Several Catholic websites that are housed in mainland China were forced by the government to remove the Pope’s letter to the Catholics in China from their website, reports UCA News.
As of today, some sites still have the full 19,763 Chinese character text, but these are mostly all run by Catholics that are “underground.”
At 6:00 p.m. Beijing time on the day that the letter was issued, several mainland Catholic websites had already been forced to substitute a simplified version of the letter for the full length one they had published only hours earlier.
A priest in charge of such a website registered with the government told UCA News on July 2 he felt helpless because he strongly believes that "China church websites should publish the pope's letter."
The priest, who asked not to be named, said some government officials came to his office on June 29 and asked about the letter but did not explicitly say he could not carry it. The next evening, he uploaded the letter to his site, but was told on July 1 morning he was not allowed to upload the text.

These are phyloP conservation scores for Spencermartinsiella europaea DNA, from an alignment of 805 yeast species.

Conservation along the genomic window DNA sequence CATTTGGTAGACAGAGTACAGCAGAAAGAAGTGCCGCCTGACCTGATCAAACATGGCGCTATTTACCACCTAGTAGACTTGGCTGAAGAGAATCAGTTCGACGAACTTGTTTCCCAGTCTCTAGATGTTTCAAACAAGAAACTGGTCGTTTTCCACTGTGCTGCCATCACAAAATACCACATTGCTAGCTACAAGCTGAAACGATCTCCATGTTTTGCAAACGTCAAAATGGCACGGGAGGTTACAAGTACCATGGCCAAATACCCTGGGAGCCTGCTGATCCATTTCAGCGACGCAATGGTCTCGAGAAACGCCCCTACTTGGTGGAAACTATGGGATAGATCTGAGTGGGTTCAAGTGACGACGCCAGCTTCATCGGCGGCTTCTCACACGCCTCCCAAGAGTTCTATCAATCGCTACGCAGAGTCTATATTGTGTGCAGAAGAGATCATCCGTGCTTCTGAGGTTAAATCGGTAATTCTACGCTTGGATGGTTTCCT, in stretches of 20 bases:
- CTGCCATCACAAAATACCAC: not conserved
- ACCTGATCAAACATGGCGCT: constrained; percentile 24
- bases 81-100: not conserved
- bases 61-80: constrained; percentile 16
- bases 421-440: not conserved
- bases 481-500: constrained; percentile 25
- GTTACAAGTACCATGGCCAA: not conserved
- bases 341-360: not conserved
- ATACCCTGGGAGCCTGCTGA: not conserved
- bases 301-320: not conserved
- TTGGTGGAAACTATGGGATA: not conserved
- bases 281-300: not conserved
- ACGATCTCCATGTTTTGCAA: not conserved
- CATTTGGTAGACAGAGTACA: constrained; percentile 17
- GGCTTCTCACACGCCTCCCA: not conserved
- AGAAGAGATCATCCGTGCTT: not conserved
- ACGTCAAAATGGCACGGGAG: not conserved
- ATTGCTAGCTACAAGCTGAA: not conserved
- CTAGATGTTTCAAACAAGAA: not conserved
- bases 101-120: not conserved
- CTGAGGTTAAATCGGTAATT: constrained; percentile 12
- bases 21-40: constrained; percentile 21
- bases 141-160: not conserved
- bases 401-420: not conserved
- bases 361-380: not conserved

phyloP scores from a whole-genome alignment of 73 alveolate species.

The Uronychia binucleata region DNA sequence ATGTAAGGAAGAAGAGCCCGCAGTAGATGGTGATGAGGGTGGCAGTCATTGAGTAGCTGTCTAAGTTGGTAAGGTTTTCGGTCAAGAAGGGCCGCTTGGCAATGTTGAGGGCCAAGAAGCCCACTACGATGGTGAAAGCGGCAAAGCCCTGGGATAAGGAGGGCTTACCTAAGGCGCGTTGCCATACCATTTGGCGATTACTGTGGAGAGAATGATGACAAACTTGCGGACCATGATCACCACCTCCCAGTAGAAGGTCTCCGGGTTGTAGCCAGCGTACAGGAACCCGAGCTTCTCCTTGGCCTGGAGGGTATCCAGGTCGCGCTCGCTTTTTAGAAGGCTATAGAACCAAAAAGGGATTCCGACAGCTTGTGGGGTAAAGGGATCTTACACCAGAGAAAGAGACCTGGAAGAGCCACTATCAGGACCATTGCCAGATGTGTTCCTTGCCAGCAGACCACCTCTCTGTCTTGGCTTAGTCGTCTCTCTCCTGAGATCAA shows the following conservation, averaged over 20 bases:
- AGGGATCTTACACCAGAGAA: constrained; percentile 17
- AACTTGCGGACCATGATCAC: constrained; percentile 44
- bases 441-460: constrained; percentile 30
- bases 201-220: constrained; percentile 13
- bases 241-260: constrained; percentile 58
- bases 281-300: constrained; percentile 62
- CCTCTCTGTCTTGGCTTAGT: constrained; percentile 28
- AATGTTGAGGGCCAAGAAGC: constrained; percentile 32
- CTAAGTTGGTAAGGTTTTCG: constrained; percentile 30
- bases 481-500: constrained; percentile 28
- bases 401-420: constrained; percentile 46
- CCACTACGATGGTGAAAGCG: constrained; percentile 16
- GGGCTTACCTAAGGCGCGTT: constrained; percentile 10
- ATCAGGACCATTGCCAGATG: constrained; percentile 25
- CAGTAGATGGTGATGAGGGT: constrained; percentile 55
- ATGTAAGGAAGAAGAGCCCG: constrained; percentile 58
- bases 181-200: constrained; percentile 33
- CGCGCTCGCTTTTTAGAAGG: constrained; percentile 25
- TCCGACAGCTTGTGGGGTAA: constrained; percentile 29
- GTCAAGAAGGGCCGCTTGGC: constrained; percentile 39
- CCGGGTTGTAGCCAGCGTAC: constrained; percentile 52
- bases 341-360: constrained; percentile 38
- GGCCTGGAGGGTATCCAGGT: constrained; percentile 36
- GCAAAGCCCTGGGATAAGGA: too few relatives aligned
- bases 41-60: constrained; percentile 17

Other popular Catholic websites in China were warned to remove or not upload the letter. Some sites even informed their readers on June 29 that the long-awaited papal letter would be released the next evening, and urged their readers to watch for it and related reports. But since then, the same sites have only carried Vatican news since the government has refused to let the letter or any news about it be published.